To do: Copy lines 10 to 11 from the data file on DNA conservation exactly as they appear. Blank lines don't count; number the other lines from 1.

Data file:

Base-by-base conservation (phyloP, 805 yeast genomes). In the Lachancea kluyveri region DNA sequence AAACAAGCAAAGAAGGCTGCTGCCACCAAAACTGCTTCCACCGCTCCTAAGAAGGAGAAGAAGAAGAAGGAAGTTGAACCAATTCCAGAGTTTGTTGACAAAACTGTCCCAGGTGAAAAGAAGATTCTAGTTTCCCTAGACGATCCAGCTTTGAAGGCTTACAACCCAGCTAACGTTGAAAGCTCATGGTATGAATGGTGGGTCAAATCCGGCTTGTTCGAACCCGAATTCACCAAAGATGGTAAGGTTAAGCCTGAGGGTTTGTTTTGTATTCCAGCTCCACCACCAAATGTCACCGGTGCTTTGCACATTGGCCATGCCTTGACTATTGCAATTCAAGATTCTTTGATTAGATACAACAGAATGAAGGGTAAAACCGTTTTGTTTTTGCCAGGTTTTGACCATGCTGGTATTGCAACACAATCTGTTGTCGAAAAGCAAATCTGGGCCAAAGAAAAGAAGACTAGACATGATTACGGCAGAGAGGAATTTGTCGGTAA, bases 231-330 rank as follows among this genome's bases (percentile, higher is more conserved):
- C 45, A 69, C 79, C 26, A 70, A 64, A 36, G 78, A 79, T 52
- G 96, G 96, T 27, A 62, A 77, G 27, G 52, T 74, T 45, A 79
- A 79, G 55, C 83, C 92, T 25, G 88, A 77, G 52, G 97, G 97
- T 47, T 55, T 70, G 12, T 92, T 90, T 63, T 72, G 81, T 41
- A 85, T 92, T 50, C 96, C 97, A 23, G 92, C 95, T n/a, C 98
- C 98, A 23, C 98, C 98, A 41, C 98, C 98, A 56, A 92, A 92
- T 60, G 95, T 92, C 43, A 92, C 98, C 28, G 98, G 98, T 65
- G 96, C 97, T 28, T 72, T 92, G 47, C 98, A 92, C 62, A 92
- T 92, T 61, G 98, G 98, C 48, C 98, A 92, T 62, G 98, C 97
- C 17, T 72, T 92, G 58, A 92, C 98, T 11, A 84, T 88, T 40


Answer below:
- T 92, T 61, G 98, G 98, C 48, C 98, A 92, T 62, G 98, C 97
- C 17, T 72, T 92, G 58, A 92, C 98, T 11, A 84, T 88, T 40